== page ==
Though the show serves itself up a rich array of satirical targets and boasts a wealth of talent, Space Force never quite reaches orbit. At best, it’s a light-hearted and mildly entertaining diversion from our current national travails. But though Space Force never quite succeeds as a comedy and proves too gentle to serve as real satire, the show nonetheless possesses enough daft charm to endear itself to viewers in its own peculiar way.
Space Force certainly identifies the right satirical targets, President Donald Trump first and foremost among them. Viewers can catch glimpses of a thinly-veiled stand-in for Rep. Alexandra Ocasio-Cortez, for instance, while a character clearly based on Elon Musk and Elizabeth Holmes takes central stage in an late-season episode. But Space Force fails to draw much if any blood. It gives its only decent scratch to the likes of Musk and Holmes when their analogue’s traveling publicist explains that if just one of their promised gadgets works no one will remember their repeated and frequent failures.
That goes double for the more generic archetypes Space Force attempts to lampoon. Self-absorbed social media consultant F. Tony Scarapiducci – likely a riff on the name of short-lived Trump communications director Anthony Scaramucci – represents the greatest missed opportunity, drawn too broadly by actor Ben Schwartz to effectively ridicule this particular pseudo-profession. Likewise, the transparent Russia spy who appears early on amounts to a caricature before he fades away in later episodes. Perhaps the closest Space Force comes to effectively here involves one lowly grunt’s attempt to impress the daughter of Space Force commander Gen. Mark Naird (portrayed by Steve Carell) by rattling off a spate of conspiracy theories he’s read online.
Despite its generally inert satirical execution, however, Space Force still contains some bright spots. It’s imbued with an occasional but all-too-infrequent sense of the bizarre that includes a farcical attempt to order a space chimp to repair a just-launched Space Force satellite that’s been disabled by the Chinese. As the always-exasperated and constantly put-upon Space Force chief scientist Dr. Adrian Mallory, moreover, John Malkovich chews scenery with remarkable aplomb. Mallory himself provides a bit of light satire of performative activism when he threatens to immolate himself in protest of a decision to go to war with China on the Moon but then backs away, saying he’s “proven what I wanted to prove.”
Strangely enough, though, it’s Space Force’s intermittent sincerity that becomes its most engaging feature. From the very first episode, Naird places a premium on people as Space Force’s critical element – and not in the human capital argot of business consultants and economists. Pressed to justify Space Force’s budget under hostile congressional questioning, for instance, Naird explains that, in his experience, “money doesn’t matter, people matter.” In the specific case of the Space Force, he contents, those people put their lives at risk “in the pursuit of science to solve our many problems.” Ironically enough, Naird and Mallory do a better job justifying the fictional Space Force than the Trump administration has managed to do in reality.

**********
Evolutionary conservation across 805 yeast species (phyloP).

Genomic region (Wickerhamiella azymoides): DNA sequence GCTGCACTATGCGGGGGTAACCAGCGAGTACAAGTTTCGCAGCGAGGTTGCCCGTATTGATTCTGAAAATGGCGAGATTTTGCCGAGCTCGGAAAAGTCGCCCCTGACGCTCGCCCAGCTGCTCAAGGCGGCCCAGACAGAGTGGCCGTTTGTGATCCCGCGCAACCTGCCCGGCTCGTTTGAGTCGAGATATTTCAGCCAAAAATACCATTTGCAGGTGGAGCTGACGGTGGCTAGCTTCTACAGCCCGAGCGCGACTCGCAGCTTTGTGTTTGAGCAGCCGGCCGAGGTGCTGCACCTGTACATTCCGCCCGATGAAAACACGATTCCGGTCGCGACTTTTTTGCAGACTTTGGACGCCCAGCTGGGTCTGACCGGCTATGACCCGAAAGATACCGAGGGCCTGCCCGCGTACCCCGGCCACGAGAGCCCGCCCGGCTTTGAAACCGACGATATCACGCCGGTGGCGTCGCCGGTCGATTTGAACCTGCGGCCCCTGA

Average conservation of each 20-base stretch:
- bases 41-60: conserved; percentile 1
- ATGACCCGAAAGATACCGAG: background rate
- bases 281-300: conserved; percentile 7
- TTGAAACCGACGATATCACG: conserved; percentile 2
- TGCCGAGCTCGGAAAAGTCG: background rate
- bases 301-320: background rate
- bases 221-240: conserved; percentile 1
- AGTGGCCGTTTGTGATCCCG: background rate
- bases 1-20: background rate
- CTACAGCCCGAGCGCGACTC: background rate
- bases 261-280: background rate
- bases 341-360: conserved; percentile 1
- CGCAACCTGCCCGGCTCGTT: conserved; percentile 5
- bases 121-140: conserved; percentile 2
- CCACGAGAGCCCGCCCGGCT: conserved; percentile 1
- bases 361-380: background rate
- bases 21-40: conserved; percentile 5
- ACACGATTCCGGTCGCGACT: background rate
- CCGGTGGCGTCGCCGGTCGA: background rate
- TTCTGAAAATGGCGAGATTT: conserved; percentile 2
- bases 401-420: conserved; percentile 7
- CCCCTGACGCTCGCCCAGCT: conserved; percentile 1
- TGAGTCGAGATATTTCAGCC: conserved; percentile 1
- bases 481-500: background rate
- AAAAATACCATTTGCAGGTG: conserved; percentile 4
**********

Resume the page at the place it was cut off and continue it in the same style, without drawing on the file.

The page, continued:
But there’s the rub: Space Force takes far too many liberties with reality and does so in ways that reinforce popular misperceptions about America’s space program. To start with, the basic premise of the show seems to rest on the assumption that Space Force has absorbed NASA and the rest of America’s civil space program. Referencing the Trump administration’s stated (if unrealistic) goal to return astronauts to the Moon by 2024, moreover, the fictional Space Force is tasked with putting “boots on the Moon” in a similar timeframe. These deviations from reality would make sense if Space Force were a sharper satire, poking holes in the very concept of a space force as put forward by President Trump – or presenting the bland and boring reality of the actual Space Force that belies the image both Trump and the show itself have concocted.
As it is, however, Space Force leaves viewers with fantastical notions of both America’s overall space program and, perhaps more importantly, what human spaceflight takes. At the climax of the series, the Chinese land taikonauts on the Moon and claim the Sea of Tranquility – the site of the Apollo 11 landing – for Beijing. Naird orders a crash program that sees untrained Space Force personnel almost immediately rocketing to the Moon, as if landing humans on the lunar surface were simply a matter of choice rather than one of hard work, intense planning, and lengthy preparation. By its final episode, Space Force winds up debasing the fine rhetoric it put in Naird’s mouth early on.
There’s more to like and dislike about Space Force. Naird’s single-parent relationship with his daughter Erin (played by Diana Silvers), for instance, weaves another strand of earnestness into the show. But it’s undermined by the bizarre decision to include Naird’s incarcerated wife (portrayed by Lisa Kudrow) in the story. It’s unclear at best what purpose her character serves, beyond giving the show’s writers license to make some stale jokes.
In the end, Space Force squanders its satirical potential. Though the show picks the right targets, it pulls its punches far too often and lets its quarries off with a slap on the wrist. The show’s winning if largely occasional sincerity amounts to a double-edged sword, working against its satirical possibilities at the same time paints sympathetic portraits of a number of its lead characters. John Malkovich’s exquisite exasperation notwithstanding, Space Force gives its inherently absurd premise a gentle ribbing rather than the good-natured pounding it deserves.